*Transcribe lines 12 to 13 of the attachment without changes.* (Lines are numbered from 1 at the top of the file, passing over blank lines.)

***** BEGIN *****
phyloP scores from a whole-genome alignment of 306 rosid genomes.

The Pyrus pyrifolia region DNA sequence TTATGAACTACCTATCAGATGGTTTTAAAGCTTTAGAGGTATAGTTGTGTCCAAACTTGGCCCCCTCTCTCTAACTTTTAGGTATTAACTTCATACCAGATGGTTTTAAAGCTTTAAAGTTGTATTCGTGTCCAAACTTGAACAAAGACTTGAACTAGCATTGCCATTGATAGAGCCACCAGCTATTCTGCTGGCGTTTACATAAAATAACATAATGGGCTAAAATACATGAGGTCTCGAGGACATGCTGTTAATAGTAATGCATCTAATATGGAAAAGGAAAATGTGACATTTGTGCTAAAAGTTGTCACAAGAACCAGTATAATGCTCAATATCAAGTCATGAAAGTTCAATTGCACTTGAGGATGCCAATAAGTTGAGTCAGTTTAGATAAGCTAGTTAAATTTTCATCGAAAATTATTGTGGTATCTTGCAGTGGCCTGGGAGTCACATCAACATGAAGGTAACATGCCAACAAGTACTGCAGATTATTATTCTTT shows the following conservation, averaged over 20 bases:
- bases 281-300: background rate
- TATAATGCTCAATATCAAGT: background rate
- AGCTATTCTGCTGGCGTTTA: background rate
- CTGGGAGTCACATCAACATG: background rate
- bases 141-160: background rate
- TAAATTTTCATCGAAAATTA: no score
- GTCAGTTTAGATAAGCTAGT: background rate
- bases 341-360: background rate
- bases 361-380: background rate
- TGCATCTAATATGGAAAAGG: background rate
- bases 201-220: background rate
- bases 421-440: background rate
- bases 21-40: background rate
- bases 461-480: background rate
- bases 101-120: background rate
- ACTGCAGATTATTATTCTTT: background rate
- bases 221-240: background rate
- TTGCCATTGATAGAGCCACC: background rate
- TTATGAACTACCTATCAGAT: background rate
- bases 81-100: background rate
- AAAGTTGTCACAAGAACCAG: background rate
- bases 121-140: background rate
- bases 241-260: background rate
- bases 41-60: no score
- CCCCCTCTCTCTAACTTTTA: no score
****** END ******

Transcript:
- TGCATCTAATATGGAAAAGG: background rate
- bases 201-220: background rate